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KernelTrap: Infrequent Updates Into November

I will be making infrequent updates to KernelTrap for the next 3-4 weeks. During that time, the infrastructure behind KernelTrap will be makeing a few changes. For the past many months, we've been running on a server borrowed from Oregon State University'sOpen Source Lab [story]. Shortly, we will be migrating back to our own server, still hosted in the wonderful Open Source Lab. The migration itself should be transparent. Beyond that, I will soon be making efforts to upgrade the site to the upcomingDrupal 4.7, bringing in many improvements over the currently running Drupal 4.5 release. Finally, I'll be taking advantage of this time to pursue long standing efforts to improve the functionality and layout of the site.

Though there will be only infrequent updates to the front page, don't forget that the KernelTrapforums remain active, including specialLinux,OpenBSD,FreeBSD,DragonFlyBSD,NetBSD,GNU/Hurd andhardware forums. As time permits, features will occasionally be posted to the front page, including an interview that I'm currently working on. By mid-November, I expect to be able to begin making more regular updates again.

Gprs Calls Through Infrared Under Linux

  • OS News; By Eugenia Loli-Queru (Posted by tadelste on Oct 16, 2005 4:45 PM EDT)
  • Groups: PHP; Story Type: News Story
Eugenia writes: "A few days ago I wrote a tutorial on how to connect your Mac to a GPRS service via Bluetooth and a Bluetooth-enabled phone. However, not everyone owns a Mac or a higher-end phone. And so here is a quick tutorial on how to connect your Linux laptop to a GPRS service using an infrared-enabled phone. For this article we used a Sony Ericsson K700i phone, a Sony Vaio N505VX laptop (which has an onboard IrDA) running the latest Arch Linux and Cingular's GPRS. In the following weeks I will also be publishing two more tutorials showing how to do the same thing under Linux but via Bluetooth and the USB port."

You can read Eugenia's Bio here. Among other things, she functioned as editor in chief of OSNews from August 2001 to June2005 building that news portal to one of the most popular on the Internet.

FOSS: The Savior of Democracy

I'm afraid I do not have an optimistic view of the future. People throw away their rights as heedlessly as pieces of litter. The one ray of hope just may be the FOSS world, because it puts powerful tools into the hands of anyone who wants them. Television, radio, and print media are lost to us, and that is deliberate, because the most powerful tool of all for liberty is free speech. The first act of any tyrant is to control broadcast and print media. "Freedom of the press belongs to those who own one."

Graphon Corporation: Application Publishing Made Easy and ...

Migration to Linux desktops is also under way. "A number of our PCs are already using GO-Global's Linux client to access MS Office and other applications," said Pace. "We'll be migrating all our desktops to Linux in the near future."

Linuxworld Special: Migrate and Consolidate Leveraging Linux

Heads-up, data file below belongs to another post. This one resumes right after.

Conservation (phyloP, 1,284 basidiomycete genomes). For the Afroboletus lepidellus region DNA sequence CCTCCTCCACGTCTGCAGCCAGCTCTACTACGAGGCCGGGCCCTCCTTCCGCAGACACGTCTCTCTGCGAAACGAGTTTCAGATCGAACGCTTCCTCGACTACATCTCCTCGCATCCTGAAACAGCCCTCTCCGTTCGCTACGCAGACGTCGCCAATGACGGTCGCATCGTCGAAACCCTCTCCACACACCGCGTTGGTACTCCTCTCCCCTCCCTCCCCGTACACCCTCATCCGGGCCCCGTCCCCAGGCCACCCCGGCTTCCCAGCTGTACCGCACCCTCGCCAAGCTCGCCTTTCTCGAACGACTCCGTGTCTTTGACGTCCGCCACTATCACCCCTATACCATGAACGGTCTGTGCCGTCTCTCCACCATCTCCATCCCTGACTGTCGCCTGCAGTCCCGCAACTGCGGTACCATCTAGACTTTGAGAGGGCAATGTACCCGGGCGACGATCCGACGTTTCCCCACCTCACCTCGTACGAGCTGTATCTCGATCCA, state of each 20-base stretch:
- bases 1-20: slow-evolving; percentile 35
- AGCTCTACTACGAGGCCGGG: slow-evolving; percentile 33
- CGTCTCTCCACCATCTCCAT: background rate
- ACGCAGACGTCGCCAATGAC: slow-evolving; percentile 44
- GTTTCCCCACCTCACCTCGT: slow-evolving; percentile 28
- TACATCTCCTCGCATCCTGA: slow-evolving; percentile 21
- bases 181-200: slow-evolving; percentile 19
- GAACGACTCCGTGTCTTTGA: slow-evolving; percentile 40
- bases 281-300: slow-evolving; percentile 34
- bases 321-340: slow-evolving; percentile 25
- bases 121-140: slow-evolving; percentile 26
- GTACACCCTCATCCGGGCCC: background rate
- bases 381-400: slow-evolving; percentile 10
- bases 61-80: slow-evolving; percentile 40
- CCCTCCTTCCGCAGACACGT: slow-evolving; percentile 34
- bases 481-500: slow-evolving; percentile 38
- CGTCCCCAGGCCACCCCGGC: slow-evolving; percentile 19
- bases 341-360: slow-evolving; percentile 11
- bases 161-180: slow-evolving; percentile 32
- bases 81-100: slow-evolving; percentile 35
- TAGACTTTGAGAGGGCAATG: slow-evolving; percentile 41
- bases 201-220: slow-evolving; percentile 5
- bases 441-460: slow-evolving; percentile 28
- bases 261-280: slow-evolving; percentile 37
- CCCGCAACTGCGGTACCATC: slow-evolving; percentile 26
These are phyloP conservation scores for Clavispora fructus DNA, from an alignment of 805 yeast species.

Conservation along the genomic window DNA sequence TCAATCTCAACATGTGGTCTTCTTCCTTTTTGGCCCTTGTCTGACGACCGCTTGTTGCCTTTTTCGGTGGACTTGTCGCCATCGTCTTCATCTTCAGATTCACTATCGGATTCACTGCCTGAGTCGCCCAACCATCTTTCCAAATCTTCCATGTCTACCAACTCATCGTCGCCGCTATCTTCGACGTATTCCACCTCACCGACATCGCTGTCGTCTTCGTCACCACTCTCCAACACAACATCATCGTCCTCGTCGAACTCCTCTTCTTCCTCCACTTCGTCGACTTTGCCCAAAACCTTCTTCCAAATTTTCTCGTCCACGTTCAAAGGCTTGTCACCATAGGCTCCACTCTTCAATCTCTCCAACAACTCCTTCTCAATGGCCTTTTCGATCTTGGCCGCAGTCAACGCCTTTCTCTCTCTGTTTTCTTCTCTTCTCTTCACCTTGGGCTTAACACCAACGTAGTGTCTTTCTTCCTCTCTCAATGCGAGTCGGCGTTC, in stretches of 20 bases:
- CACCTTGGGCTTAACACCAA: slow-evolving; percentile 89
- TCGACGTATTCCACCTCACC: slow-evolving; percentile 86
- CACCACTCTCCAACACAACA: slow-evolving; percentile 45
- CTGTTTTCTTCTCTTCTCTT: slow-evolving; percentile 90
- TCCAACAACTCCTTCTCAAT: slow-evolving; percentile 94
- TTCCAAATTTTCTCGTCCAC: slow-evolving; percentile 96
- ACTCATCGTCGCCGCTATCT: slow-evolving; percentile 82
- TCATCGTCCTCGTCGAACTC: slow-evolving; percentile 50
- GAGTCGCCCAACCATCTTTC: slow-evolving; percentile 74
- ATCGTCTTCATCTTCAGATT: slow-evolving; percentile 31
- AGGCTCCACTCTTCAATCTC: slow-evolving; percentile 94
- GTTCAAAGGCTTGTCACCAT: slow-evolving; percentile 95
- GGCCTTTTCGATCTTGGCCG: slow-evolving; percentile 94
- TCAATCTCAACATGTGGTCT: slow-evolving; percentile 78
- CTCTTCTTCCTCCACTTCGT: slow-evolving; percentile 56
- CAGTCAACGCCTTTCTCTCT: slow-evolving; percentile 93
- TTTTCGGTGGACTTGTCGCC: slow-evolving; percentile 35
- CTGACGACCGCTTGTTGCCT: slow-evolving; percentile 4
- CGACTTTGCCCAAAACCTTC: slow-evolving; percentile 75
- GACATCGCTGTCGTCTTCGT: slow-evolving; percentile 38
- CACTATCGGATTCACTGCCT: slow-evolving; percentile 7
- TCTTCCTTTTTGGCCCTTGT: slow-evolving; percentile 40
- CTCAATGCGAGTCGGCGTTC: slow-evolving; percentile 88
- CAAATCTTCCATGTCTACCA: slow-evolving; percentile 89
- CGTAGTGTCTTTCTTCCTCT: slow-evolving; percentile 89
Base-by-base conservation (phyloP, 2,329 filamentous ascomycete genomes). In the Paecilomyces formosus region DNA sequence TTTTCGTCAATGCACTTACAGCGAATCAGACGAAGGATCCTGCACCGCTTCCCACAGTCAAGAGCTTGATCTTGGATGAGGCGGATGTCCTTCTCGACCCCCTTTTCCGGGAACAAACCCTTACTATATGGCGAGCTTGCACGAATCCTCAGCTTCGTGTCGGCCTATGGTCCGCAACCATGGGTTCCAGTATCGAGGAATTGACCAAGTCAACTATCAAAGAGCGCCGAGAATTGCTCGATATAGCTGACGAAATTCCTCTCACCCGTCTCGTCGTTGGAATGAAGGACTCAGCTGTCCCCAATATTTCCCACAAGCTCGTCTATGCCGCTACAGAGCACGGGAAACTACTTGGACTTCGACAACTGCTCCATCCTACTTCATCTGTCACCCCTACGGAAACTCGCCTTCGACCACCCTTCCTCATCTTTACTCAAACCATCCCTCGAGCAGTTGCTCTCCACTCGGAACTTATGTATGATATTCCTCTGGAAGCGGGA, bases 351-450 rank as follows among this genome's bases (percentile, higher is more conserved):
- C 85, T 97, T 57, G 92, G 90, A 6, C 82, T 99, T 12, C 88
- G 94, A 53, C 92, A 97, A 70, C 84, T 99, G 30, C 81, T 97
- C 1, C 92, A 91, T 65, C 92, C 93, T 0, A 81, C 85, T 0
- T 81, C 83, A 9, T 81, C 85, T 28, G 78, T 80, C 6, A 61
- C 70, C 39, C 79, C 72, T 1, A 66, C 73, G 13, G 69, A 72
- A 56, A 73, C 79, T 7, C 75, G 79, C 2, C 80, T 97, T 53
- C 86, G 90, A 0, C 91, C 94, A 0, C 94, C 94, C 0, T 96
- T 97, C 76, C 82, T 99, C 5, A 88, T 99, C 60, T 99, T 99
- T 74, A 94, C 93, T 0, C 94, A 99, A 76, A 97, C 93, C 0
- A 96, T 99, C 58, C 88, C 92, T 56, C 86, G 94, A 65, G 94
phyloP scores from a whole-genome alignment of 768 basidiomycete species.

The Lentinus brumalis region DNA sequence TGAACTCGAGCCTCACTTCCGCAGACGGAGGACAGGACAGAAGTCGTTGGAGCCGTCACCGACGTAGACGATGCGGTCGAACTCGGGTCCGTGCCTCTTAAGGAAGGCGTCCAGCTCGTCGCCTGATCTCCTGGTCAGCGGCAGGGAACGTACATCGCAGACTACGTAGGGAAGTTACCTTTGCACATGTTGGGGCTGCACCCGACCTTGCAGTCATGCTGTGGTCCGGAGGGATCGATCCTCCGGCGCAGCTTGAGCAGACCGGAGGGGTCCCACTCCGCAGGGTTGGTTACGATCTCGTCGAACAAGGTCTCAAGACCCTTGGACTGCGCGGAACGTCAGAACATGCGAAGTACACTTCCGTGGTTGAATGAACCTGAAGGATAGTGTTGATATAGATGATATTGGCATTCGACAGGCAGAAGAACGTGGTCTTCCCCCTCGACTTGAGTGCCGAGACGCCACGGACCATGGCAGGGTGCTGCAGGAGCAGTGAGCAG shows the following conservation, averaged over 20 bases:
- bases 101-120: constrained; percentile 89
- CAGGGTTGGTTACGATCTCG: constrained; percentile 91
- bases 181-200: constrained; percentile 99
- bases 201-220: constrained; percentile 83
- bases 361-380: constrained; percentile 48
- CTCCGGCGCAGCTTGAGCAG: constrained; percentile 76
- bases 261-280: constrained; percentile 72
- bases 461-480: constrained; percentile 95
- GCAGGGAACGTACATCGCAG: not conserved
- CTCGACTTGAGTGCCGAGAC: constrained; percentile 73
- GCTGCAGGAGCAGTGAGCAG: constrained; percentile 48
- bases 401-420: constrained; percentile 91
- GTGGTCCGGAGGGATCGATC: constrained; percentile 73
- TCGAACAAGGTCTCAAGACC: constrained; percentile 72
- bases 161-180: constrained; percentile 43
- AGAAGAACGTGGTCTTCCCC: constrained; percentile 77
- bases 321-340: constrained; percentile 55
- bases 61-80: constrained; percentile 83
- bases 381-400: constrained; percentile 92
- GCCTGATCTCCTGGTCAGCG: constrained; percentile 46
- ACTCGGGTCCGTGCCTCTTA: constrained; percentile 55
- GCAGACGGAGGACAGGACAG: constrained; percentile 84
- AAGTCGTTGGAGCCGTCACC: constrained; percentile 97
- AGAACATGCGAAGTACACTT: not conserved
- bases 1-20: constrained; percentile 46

• SYS-CON Media; By Anindya Mukherjee (Posted by tadelste on Oct 16, 2005 1:53 PM EDT)
  • Story Type: News Story
In an all too familiar saga taking place in small-to-medium businesses (SMBs) everywhere, file/print, Web, e-mail, and application servers are multiplying at an alarming rate in response to ever-increasing demands for processing power. Initially, the decision to bolster capacity-constrained servers by adding more seems like a reasonable remedy for managing aggressive growth. However, when two-to-three additional servers grows to 10-to-20 over time while being provisioned for extra cycles to accommodate peak loads, this quick-fix solution mushrooms into a major IT problem, leading to accelerated operating costs, increasingly complex administration, and ineffective resource utilization.

'browser Wars are on'

Hindu Businessline writes: "MICROSOFT'S Internet Explorer (IE) may be ruling the world of Internet browsers, but a number of players have started to make an earnest attempt to win a larger share of the browser market through innovative strategies.

"The Norway-based Opera Software is one such company challenging IE's dominance with its Opera browser. (Another is Firefox, from Mozilla Corporation). "

While we have become used to Microsoft's dominance, one might want to return to the original complaint and request for relief filed by the US Department of Justice in 1998 at the DOJ's site and read the people's concerns. Who knows how many hundreds of millions of dollars, we spent on that litigation. Ask yourself if the DOJ's fears were real. The only conclusion one can draw is yes they were real and they still exist today. -Ed

Nokia Engineers on KHTML, Collaboration and aKademy

So, you have KDE on your desktop and laptop systems, you've heard that Apple uses KDE components for its web browser Safari and you've tried Konq/Embedded on your handheld. But did you know that KDE could soon be making its way into your mobile phone? At aKademy in August David Carson and Deepika Chauhan from Nokia presented the work they've done in integrating KDE components into the latest version of the company's mobile phone software. I recently caught up with them to ask about the technical side of their work, why they chose KDE components and their experiences of aKademy.